Six Same-Sex Couples File Challenge to a Florida Anti-Gay Initiative Threatening all Protections for Families of Same-Sex Couples
FOR IMMEDIATE RELEASE
TALLAHASSEE - Six same-sex couples filed a challenge before the Florida Supreme Court today charging that the anti-gay voter initiative threatening protections for the families of same-sex couples violates the Florida Constitution.
The measure being proposed for the 2006 ballot would leave tens of thousands of families legally vulnerable. It not only blocks recognition of marriage, it permanently blocks civil union protections and threatens existing domestic partnership protections across the state.
""After building a life together for over 42 years, it's inconceivable to me that some people in our state would want to amend our constitution in a way that threatens all protections for the families of same-sex couples,"" said Richard Rogers of Fort Lauderdale, who appeared with his partner Bill Mullins at a press conference in Tampa to announce the filing of the challenge. ""Bill and I were the first couple in line to register as domestic partners in Broward County and thought we had put an end to the days when we had to worry about whether we would be able to visit each other in the hospital or make emergency medical decisions for each other. But if this amendment were to pass, we'd have to face those worries all over again as senior citizens. That's not something anyone should have to go through.""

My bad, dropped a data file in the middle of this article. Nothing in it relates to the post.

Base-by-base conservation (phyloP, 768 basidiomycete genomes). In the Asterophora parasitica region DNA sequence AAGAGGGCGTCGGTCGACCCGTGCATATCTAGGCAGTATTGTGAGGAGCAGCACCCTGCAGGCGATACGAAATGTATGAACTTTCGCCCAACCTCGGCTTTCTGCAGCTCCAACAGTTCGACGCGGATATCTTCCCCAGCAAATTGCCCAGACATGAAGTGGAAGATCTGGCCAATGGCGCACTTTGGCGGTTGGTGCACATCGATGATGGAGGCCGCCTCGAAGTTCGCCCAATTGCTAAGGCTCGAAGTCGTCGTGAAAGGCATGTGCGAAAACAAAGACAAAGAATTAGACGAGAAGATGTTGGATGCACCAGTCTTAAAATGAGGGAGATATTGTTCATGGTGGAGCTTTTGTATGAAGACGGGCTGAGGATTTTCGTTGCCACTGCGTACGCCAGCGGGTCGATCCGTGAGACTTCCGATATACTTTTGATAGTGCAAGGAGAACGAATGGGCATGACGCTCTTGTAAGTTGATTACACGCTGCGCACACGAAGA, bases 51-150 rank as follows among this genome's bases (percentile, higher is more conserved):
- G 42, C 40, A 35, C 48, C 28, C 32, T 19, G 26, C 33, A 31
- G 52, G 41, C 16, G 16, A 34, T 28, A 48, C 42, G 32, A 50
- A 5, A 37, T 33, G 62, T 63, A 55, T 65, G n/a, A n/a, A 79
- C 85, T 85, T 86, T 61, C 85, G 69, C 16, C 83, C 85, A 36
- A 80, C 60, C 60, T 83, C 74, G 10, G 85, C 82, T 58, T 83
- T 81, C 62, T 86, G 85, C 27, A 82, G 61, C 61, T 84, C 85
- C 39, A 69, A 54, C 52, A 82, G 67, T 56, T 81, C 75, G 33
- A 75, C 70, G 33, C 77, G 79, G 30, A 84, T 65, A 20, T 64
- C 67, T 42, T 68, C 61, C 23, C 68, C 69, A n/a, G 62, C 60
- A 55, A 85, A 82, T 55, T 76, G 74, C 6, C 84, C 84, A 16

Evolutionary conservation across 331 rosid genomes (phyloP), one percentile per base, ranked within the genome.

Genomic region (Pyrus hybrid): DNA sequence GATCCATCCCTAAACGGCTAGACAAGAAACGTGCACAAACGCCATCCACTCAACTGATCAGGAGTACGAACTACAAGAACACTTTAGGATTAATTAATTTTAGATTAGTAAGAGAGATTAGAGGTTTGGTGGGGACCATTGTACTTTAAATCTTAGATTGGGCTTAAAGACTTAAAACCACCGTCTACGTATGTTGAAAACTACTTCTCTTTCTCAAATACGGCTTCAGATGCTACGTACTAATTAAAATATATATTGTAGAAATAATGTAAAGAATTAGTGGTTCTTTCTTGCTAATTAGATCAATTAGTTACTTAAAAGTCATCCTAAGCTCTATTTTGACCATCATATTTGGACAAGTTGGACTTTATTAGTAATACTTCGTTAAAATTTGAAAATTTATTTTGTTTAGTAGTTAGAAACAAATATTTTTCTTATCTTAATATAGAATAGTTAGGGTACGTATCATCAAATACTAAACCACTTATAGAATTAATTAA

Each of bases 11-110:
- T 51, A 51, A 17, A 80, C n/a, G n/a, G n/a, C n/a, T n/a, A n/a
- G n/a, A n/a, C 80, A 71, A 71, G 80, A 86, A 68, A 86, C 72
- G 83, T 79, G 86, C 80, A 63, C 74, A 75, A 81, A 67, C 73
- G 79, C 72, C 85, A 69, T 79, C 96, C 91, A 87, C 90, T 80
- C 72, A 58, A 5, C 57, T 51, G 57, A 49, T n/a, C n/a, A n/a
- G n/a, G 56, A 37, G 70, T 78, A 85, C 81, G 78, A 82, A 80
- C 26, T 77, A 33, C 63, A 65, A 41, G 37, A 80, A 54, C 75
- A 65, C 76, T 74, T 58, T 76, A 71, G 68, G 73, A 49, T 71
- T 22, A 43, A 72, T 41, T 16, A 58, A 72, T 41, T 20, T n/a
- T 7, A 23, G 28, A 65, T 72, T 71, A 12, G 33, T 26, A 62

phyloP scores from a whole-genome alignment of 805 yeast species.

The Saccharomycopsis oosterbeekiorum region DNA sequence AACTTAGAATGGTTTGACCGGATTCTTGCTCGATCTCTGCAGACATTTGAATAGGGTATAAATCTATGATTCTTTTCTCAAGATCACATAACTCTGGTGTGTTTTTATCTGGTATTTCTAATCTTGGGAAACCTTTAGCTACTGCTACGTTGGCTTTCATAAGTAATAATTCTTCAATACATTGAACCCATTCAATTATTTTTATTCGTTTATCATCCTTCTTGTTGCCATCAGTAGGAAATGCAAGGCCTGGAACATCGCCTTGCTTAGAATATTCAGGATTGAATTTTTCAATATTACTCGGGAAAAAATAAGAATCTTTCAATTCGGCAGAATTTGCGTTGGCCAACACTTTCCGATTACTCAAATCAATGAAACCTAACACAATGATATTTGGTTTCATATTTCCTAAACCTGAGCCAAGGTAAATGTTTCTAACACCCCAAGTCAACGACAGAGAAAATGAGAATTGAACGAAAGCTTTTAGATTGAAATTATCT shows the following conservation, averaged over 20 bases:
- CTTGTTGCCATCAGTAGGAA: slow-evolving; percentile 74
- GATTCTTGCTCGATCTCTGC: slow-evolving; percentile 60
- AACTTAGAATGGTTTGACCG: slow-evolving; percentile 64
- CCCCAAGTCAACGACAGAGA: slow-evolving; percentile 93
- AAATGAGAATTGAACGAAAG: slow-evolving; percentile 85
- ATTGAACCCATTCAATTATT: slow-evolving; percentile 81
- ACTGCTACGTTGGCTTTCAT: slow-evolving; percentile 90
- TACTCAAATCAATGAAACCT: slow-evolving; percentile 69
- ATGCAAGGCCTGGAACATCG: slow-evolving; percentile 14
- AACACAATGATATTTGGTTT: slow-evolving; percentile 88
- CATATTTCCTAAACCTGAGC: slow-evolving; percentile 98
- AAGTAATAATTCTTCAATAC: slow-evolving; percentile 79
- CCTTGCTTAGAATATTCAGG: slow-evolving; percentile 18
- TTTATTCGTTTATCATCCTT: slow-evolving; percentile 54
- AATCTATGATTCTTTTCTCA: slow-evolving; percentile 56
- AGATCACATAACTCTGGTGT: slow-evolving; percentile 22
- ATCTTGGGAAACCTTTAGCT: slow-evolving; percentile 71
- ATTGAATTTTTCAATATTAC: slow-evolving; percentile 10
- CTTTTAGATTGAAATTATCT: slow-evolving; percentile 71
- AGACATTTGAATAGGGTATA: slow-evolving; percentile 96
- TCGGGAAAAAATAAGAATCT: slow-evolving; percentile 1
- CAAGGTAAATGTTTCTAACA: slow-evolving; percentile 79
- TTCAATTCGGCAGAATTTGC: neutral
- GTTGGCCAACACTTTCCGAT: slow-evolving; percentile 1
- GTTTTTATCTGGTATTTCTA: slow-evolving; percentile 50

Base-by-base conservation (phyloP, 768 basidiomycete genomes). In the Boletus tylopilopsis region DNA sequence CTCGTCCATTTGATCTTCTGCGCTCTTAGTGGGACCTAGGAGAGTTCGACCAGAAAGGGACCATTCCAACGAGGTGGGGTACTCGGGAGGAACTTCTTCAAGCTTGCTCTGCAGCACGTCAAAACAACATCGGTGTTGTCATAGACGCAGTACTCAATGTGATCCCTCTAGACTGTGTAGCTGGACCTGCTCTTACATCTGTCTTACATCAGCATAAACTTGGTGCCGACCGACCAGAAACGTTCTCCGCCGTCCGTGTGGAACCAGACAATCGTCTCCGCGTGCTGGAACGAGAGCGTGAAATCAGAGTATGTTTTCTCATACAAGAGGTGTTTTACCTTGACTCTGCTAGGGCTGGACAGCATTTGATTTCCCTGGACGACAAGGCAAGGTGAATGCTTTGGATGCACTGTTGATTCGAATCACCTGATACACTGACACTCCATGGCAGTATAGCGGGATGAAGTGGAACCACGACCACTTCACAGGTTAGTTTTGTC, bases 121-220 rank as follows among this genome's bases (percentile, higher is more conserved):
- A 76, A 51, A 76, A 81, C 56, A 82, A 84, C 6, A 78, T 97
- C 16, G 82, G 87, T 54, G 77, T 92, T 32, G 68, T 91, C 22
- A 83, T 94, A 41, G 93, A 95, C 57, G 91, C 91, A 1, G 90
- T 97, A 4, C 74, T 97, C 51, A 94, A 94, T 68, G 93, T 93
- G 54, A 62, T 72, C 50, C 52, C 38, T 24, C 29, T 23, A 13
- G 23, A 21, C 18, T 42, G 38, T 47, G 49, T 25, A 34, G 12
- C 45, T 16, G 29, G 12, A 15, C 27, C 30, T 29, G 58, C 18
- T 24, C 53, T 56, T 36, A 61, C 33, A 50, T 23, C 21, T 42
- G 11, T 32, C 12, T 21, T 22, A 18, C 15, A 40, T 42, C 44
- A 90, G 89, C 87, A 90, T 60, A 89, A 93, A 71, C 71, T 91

Over the years they were together, Rogers put his career on the back burner to be with Mullins, who worked in the railroad industry and was frequently transferred. As a result, Rogers gets minimal Social Security payments. The couple relies primarily on Mullins's railroad retirement. Although they have been a couple for 42 years, Rogers is not entitled to Mullins's retirement like a surviving spouse would be and would face severe economic hardship if Mullins were to die before him.
Jon Durre, who is fighting advanced prostate cancer, appeared with his partner of 11 years, Robert Sullivan, at a simultaneous press conference in Tallahassee. ""Fighting cancer has been a tremendous strain on us and our family,"" said Durre. ""Weekly chemo treatment makes me too weak and sick to work. My partner's employer doesn't offer domestic partner coverage, and nearly all of the money I receive from disability goes to paying for my insurance and healthcare costs. When I go to the hospital we have to worry that Robert isn't going to be allowed to visit me or won't be allowed to make medical decisions on my behalf. And we also worry what will happen if I'm not able to kick this disease. Although I've made my wishes clear to my family, there's no guarantee Robert won't be ignored by the funeral director. It's just not fair to use our constitution to make us legal strangers and make it even more difficult for couples like us during difficult times.""